Wednesday, November 26, 2014

Book Review: The Poetry Express by Elias Mutendei Akhaya Nabutete

I purchased Elias Mutendei Akhaya Nabutete's book Shadow Walkers: The Glory of Kings at the recent Toronto International Book Fair, and received The Poetry Express as a bonus gift. I was drawn to read the poetry first, after reading the individual titles, taking a quick scan of the images, and realizing that this snippet of creations from Nabutete would be a great introduction into his other projects.

In this first edition of The Poetry Express, entitled "What Would I Want to Be?" Nabutete presents 17 pieces that explore a variety of topics, emotions, and writing styles. One thing is consistent: Nabutete is a compassionate artist, and also a thinker. A deep and critical thinker.

For me, it is difficult to assess and review poetry because the perception of each piece and each message will depend on the reader, the reader's state of mind, and their knowledge of poetry and experience with this form of writing. As a fiction writer--and someone who is admittedly not extremely familiar with the unique and beautiful art form of poetry--I was challenged to look at each piece as its own story and at the end of my reading, take a look at the collection as a whole.

There are 17 pieces, and they all resonate well on a social awareness level. Readers of all backgrounds can find familiarity, truths, and will be moved by the carefully constructed phrases, and the numerous questions that are highlighted within the writings.

In Vision, Nabutete discusses leadership, responsibility, and what we base our personal evaluations of life on. The Day I Met Myself explores the progression of life and the internal quest to self-discovery by challenging oneself. The Question is Why investigates why he has chosen the field of poetry/spoken word to express himself, while The Wave that Swept Away the Sea gets romantic and describes Nabutete's time with a particular woman and how he learned to put her needs first.

The poem The Wind That Blows explains how we never really know which direction political powers will move, and What Would I Want to Be explores the creation of Nabutete's art and how it should always evoke a positive feeling, elements of leadership, and reflect value. Few and Far In-Between investigates thoughts about time, opportunity, human hope and belief, while I Didn't Pretend continues to explore a romantic relationship and his role as a man.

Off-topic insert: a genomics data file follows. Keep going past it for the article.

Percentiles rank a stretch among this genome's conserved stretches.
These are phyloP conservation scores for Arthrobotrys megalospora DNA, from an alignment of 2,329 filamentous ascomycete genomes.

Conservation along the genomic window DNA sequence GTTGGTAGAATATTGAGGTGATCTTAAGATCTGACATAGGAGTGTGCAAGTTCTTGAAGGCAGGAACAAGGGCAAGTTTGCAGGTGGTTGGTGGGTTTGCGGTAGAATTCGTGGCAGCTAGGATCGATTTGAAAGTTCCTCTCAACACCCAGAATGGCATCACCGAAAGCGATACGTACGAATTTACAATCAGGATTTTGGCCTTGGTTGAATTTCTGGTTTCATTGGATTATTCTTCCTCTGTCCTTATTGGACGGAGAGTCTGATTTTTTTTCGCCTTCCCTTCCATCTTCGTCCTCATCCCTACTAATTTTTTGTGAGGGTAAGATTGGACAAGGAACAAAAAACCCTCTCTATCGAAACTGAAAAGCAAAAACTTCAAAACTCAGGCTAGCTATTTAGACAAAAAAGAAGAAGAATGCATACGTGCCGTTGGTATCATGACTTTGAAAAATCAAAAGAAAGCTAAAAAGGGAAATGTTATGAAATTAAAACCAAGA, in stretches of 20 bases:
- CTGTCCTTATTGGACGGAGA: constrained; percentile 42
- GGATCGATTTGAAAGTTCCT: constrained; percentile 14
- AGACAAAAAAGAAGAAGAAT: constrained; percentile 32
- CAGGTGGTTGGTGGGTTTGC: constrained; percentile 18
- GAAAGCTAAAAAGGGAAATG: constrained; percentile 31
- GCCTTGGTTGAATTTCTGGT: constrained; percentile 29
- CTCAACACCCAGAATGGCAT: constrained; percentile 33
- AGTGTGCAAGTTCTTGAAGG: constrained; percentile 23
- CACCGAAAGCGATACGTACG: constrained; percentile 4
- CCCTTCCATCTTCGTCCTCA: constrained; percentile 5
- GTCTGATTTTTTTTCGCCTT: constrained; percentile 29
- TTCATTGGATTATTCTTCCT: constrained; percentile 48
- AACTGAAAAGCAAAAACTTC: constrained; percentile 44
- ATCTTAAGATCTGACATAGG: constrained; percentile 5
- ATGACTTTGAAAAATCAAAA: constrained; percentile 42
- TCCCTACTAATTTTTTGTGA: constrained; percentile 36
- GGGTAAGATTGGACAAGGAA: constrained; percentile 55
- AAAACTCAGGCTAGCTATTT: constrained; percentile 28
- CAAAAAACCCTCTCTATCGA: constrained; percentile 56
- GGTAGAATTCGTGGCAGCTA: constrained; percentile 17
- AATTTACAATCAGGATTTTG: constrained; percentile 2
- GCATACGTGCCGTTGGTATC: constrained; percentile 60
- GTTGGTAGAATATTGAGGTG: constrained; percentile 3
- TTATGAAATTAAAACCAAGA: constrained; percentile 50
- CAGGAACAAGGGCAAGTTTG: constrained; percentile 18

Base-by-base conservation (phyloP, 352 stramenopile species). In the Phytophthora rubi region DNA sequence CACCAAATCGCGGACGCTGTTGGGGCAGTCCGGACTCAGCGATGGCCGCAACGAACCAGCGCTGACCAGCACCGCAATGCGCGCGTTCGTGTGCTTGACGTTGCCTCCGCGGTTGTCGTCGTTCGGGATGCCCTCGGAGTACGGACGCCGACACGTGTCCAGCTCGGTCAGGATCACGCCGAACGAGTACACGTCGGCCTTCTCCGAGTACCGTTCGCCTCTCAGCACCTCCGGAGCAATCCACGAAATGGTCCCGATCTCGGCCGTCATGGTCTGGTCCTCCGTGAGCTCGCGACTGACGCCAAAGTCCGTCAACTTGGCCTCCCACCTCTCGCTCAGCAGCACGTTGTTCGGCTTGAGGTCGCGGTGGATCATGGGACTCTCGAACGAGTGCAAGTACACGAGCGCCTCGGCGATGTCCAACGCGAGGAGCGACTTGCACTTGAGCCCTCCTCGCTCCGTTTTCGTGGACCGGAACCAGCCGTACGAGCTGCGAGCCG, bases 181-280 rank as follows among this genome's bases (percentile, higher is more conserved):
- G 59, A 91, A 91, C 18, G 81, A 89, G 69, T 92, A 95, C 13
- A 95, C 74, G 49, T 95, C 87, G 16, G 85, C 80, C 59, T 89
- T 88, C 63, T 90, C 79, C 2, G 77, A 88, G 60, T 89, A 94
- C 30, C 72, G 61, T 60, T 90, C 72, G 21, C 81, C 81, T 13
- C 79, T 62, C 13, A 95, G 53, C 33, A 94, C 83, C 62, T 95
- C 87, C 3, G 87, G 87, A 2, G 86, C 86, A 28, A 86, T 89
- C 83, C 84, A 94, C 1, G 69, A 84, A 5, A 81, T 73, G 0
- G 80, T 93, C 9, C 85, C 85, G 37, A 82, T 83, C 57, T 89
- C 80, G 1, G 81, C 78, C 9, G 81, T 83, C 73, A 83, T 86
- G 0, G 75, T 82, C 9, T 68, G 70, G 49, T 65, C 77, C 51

How You'll Remember My Name reflects on racism, and Nabutete's understanding of Canada (I loved the line that read "they didn't realize I was a king"), and I The African Leader continues in the same direction, as he contemplates how he will create an inspirational image and legacy. The poem Nathaniel's Ode is about a childhood locale named Spruce Street, his humility and coming of age as a quiet soul, with a few words of encouragement for setting a plan and purpose for life.

Shisha and Tea (my favourite poem in the book) describes the shared pleasures between a man and woman, highlighting their deep connection, and the impact that special moments have on their lives.

The Horn of Empty, the longest piece in the book, is a writing that addresses the political upheaval in Kenya following the presidential elections of 2007, and the resulting climate. In this piece in particular, Nabutete's passion for Kenya is evident, as well as his dedication to understanding leadership, his hopes for the future of Kenya, and his recommendations for change.

Honey and Creation is a charming play on the natural beauty of honey, while comparing it to the emptiness of money and what it represents to the human soul. Coin Flip proposes that it is a sin to hide one's talents, and the importance of staying true to one's heart. Love and Joy reflects on the two "pillars that have been tried and tested," and I Took A Walk outlines the writer's reflection through his own personal history, and his journey towards self-knowledge.

From love to violence, politics to honey, internal exploration to external questioning, this book of poetry leaves you feeling as though you have touched on a variety of subjects, yet they all still hold the same central themes: understanding, awareness, progression, and purpose.

Through exploring these themes by constructing these poems and spoken word pieces, Nabutete proves to be a writer that is not afraid to expose his personal weaknesses and challenges, yet is also not afraid to celebrate his natural powers and culture, while aspiring for continued greatness. There is a quiet strength to his writing, and as a result lends to the perception that as a writer he is someone who is prepared to take on the toughest of challenges and subjects, but with the sensitivity and insightfulness to understand the bigger picture and social implications.

I was pleased with this introductory book of poetry from Elias Mutendei Akhaya Nabutete, and recommend that others use is a tool for self-evaluation through the various questions posed. It is an entertaining read, with helpful social messages as well. A great combination of Nabutete's knowledge and creativity.


Written by Stacey Marie Robinson for Kya Publishing's "Urban Toronto Tales" blog.

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